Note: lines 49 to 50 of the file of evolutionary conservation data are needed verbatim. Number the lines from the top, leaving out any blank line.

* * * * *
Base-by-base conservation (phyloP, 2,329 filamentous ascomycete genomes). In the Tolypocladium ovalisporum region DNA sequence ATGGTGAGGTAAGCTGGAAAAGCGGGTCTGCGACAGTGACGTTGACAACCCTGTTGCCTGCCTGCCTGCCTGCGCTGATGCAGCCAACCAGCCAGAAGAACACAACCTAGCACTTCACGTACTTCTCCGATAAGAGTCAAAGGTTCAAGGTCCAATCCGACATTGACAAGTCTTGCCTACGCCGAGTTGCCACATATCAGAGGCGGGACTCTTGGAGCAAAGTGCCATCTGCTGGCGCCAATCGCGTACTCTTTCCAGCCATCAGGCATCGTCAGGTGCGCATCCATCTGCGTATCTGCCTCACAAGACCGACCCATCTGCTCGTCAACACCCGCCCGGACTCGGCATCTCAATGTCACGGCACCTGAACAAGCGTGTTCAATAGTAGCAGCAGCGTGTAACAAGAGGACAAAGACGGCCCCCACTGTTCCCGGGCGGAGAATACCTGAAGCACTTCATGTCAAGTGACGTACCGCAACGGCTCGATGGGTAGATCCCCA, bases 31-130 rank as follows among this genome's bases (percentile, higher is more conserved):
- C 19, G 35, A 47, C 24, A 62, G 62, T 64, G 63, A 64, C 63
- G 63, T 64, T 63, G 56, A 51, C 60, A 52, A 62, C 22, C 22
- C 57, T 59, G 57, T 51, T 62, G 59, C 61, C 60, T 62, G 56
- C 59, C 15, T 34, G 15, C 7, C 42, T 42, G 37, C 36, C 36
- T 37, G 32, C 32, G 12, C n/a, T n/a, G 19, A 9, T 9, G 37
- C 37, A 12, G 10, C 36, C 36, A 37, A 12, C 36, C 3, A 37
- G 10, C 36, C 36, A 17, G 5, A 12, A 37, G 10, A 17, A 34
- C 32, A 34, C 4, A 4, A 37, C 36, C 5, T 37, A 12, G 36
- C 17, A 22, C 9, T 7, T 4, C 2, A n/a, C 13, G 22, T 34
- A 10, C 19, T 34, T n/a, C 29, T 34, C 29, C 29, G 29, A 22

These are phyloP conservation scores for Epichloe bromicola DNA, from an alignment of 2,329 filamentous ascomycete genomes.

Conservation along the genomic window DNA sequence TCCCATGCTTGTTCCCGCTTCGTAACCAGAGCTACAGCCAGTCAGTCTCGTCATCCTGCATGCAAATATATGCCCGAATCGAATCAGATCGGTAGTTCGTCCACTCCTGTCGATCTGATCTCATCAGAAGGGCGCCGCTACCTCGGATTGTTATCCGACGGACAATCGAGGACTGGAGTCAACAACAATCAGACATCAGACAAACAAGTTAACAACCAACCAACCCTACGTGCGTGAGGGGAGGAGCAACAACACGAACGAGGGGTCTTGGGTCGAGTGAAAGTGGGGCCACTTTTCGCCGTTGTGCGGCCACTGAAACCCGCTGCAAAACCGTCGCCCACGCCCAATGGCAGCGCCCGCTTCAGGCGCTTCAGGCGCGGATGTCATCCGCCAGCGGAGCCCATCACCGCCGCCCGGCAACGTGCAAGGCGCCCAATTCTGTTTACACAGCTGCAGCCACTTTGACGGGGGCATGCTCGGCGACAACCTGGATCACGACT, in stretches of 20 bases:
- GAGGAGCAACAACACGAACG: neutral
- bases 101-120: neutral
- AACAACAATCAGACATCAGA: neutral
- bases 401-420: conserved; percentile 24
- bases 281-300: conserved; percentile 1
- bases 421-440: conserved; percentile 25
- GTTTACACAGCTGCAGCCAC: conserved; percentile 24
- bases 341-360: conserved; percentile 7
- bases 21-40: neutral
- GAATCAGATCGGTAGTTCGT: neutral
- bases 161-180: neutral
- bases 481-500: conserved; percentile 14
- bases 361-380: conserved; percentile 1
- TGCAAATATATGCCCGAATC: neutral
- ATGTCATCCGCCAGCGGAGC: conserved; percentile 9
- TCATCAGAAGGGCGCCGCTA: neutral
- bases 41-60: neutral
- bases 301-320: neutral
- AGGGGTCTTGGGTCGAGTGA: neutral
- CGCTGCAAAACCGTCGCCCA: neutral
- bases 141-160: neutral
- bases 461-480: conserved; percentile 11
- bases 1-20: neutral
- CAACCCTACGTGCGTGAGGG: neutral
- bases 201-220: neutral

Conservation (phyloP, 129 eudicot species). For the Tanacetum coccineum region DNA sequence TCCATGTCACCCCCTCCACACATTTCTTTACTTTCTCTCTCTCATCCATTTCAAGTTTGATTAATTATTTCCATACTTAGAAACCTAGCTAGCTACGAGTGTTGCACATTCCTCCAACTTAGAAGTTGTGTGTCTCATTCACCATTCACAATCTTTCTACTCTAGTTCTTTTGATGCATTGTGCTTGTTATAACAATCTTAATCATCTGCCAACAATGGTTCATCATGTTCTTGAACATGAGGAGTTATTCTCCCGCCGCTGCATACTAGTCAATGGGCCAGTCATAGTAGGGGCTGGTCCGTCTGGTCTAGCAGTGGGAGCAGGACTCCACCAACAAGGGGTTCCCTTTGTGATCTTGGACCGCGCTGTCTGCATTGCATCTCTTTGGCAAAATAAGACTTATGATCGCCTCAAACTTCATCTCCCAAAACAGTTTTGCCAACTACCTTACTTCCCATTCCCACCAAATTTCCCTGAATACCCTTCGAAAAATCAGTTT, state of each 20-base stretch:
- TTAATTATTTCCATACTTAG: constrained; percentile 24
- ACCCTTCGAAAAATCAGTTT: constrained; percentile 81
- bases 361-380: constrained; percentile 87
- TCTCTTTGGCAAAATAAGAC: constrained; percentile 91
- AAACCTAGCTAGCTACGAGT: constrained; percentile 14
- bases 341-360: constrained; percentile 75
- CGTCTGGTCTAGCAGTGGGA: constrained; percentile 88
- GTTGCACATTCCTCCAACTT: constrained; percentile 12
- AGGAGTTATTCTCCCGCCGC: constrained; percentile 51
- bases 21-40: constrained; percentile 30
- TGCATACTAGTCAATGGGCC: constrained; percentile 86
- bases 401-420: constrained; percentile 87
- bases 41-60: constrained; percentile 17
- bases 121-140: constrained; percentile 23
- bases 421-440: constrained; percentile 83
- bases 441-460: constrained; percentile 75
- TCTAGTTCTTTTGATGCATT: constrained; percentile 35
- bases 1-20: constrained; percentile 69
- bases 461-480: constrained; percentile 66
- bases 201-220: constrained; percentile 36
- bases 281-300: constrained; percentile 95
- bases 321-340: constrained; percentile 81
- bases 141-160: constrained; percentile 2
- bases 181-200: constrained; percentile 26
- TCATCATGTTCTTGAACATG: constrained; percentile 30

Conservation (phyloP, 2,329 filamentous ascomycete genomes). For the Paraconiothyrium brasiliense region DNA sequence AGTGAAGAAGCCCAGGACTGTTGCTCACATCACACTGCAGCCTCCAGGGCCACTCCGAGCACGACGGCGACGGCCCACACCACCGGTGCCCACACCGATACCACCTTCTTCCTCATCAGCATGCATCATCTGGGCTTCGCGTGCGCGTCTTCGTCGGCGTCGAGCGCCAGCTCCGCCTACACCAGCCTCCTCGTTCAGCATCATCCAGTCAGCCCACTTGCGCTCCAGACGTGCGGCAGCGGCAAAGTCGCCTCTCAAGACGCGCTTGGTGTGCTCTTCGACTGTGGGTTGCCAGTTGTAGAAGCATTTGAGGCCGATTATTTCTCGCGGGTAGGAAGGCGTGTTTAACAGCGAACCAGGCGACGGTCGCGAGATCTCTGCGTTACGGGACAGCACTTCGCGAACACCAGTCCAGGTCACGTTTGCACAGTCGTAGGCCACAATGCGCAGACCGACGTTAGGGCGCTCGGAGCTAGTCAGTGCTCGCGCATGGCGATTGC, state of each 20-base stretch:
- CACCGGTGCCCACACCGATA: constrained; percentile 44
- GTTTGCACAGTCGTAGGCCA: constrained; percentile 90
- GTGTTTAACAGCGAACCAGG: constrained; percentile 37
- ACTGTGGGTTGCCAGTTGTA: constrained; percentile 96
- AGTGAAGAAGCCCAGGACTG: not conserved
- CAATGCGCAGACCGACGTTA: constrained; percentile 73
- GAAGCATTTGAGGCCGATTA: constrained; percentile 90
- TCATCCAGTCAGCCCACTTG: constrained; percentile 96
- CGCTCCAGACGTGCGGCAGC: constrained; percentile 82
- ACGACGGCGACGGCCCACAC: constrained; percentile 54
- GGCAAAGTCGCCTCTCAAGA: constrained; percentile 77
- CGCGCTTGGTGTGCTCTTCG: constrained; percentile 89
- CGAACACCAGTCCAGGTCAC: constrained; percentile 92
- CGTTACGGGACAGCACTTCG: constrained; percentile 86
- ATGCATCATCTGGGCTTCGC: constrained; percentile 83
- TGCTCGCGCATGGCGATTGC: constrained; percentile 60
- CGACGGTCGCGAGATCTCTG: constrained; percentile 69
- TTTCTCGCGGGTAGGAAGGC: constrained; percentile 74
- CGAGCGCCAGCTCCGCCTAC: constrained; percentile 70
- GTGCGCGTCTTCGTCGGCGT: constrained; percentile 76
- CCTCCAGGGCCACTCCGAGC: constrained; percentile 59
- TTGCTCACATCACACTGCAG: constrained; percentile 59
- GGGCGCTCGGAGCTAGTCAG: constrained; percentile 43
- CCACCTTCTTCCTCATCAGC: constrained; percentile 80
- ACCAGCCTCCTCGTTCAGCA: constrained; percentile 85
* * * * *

- bases 21-40: constrained; percentile 30
- TGCATACTAGTCAATGGGCC: constrained; percentile 86